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JACKIE: A REVIEW

A person who goes to great lengths to create a myth is probably not going to be very thrilled when the veil on that myth is lifted. Not even when it’s speculation.

The lifting of the veil itself can be either true or false … accurate or inaccurate … that ultimately doesn’t matter. It’s the fact that someone lifted the veil that’s the issue.

In short, most myth makers don’t like to be exposed.

But Jacqueline Kennedy Onassis died quite some time ago, so no one has to worry about her anger or possible retribution.

Given that, let’s talk about Pablo Larrain’s film “Jackie,” shall we?

The Chilean director does a masterful job of looking at what might have been Jackie Kennedy’s experience during the days of and immediately following the assassination of her husband, President John F. Kennedy.

It’s a flashback, fast-forward treatment of Mrs. Kennedy and how she crafted the whole “Camelot” image of their time in the White House.

Natalie Portman is absolutely brilliant in the role of Jackie Kennedy. She nails all of the nuances, emotions and conflicts of what Mrs. Kennedy likely experienced during that time. Of course, we don’t know for certain because Jackie Kennedy didn’t write an autobiography and she’s the ultimate creator - and editor - of the Camelot thing.

But back to Portman. Without question, this is an absolute Oscar-worthy performance. In fact, Portman’s performance is an interpretation of Kennedy’s stiff and studied performance as First Lady. It’s inspired, human and heroic.

May the force be with any future actress who aspires to play Jackie Kennedy. Why?

Because not only has Portman totally raised the bar on this role, she has literally shut it down. Her performance soars high above the mere fashion and beauty work of past Jackie Kennedy actresses who simply don’t have the chops to pull off this kind of portrayal.

One final thing on Portman's performance. In this film, as in her Oscar-winning turn in "Black Swan," there are pivotal scenes or places in the film where Portman does something extraordinary. For actors, these extraordinary moments in film determine whether or not they'll win an Oscar (purely based on their performance anyway). Watch for Portman's truly extraordinary moment (among many) in "Jackie." It will hit you in the face. You will NOT miss it.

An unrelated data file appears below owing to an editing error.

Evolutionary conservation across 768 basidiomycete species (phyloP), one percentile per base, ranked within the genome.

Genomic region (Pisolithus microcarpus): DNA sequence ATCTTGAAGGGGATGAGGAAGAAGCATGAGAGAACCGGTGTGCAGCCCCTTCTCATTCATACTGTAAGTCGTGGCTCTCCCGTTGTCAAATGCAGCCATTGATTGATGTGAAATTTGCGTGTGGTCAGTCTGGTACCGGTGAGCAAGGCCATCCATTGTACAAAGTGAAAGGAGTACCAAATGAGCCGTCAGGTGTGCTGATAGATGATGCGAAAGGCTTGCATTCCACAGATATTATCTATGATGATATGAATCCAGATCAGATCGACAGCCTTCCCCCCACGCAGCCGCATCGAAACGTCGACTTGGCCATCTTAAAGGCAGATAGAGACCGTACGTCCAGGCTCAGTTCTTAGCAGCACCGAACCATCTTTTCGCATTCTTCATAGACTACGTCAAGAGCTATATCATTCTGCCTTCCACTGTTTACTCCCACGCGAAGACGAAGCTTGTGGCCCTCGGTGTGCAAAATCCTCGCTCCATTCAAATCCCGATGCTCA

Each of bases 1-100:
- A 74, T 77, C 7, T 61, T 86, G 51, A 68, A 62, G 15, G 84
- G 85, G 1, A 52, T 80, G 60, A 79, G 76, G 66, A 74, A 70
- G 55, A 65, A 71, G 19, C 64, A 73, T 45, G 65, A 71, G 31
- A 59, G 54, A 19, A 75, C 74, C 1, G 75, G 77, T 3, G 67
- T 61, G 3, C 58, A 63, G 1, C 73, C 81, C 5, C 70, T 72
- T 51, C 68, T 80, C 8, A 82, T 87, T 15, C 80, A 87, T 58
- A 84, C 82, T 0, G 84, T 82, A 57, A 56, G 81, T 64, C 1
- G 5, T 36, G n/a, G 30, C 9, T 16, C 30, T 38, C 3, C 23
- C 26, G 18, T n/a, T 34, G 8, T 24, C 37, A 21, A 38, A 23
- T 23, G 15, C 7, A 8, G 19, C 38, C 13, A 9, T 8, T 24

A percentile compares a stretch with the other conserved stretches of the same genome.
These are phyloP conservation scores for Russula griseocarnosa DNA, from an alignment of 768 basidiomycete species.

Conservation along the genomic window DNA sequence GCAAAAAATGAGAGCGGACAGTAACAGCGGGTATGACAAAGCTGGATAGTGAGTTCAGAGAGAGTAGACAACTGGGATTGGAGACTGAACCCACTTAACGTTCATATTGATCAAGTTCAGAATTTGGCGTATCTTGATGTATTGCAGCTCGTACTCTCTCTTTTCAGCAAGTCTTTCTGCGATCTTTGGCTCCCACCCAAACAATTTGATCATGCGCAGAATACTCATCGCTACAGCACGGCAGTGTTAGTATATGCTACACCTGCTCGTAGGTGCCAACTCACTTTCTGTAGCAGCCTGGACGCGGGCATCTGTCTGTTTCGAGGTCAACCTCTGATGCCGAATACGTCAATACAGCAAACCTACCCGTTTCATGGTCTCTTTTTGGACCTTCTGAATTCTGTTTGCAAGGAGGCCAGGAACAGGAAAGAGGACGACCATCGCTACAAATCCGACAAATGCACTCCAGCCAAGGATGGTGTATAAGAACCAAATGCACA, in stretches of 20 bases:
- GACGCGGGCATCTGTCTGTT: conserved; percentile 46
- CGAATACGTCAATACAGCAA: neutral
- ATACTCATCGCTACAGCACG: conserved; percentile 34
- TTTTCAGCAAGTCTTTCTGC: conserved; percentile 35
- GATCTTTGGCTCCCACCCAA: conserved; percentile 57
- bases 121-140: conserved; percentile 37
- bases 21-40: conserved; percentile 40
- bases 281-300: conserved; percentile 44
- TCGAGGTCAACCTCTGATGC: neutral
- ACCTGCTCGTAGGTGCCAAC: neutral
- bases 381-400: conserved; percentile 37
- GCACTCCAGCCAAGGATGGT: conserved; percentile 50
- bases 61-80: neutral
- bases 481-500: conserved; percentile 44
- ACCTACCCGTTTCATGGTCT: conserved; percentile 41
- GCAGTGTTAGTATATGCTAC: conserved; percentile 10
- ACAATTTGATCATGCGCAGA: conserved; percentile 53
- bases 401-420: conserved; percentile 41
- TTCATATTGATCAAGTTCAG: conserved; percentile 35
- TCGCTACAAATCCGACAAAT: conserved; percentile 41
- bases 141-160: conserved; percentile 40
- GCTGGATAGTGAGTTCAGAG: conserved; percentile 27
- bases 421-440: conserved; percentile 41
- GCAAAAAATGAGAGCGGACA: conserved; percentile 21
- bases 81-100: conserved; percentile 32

I also love the way screenwriter Noah Oppenheim explores the issues of life and death, love and betrayal and our overall search for meaning. There’s plenty of juicy dialogue and skillful layering here aided greatly by Composer Mica Levi's mesmerizing score. The music itself is almost a character in the film.

Also, big shout outs to Peter Sarsgaard who delivers a strong performance as Bobbie Kennedy, Greta Gerwig who is charming as Jackie Kennedy’s secretary Nancy Tuckerman, John Hurt who is especially profound as the priest, Caspar Phillipson who is great in what amount to a few JFK cameos and Billy Crudup who is careful and tactful as the journalist.

Finally … you know … we’re living during a time when everyone is so image-conscious. We’re spending way too much time crafting and honing our exteriors and almost no time at all working on our inner cores.

If you work on improving your character, your image and legacy will take care of themselves. Despite your adversity, everyone will know the truth.

The vast majority of journalists out there merely want to get to the truth of things. It’s not our job to help you craft “your image” or create a myth for you. That’s the job of your publicist. It’s our job to crack through the nonsense.

Many people these days don’t like journalists because they want journalists to be “on their side.” That’s NOT the job of any good journalist … although granted, these days, that’s getting harder and harder to believe. A good journalist tells a truthful, objective, fair and balanced story … come what may.

In this film, Jackie knows the truth all too well, but she was so busy crafting the image of Camelot along with keeping the nation emotionally afloat. This film itself sort of plays the role of journalist by lifting the veil on Jackie and getting closer to what was probably the truth about her during those days.

When you reveal the messy, sloppy, dirty, muddy, bloody, trouble-filled truth about your life, believe it or not, you actually put yourself on the fast track to martyrdom.

Ironic isn’t it? I mean, who on this earth can’t relate to a trouble-plagued life? Nobody gets out of this unscathed.

With that said … Jackie Kennedy herself might not love this film, but “Jackie” does a much larger service to Jackie Kennedy - and JFK - than her myth-making ever could.  



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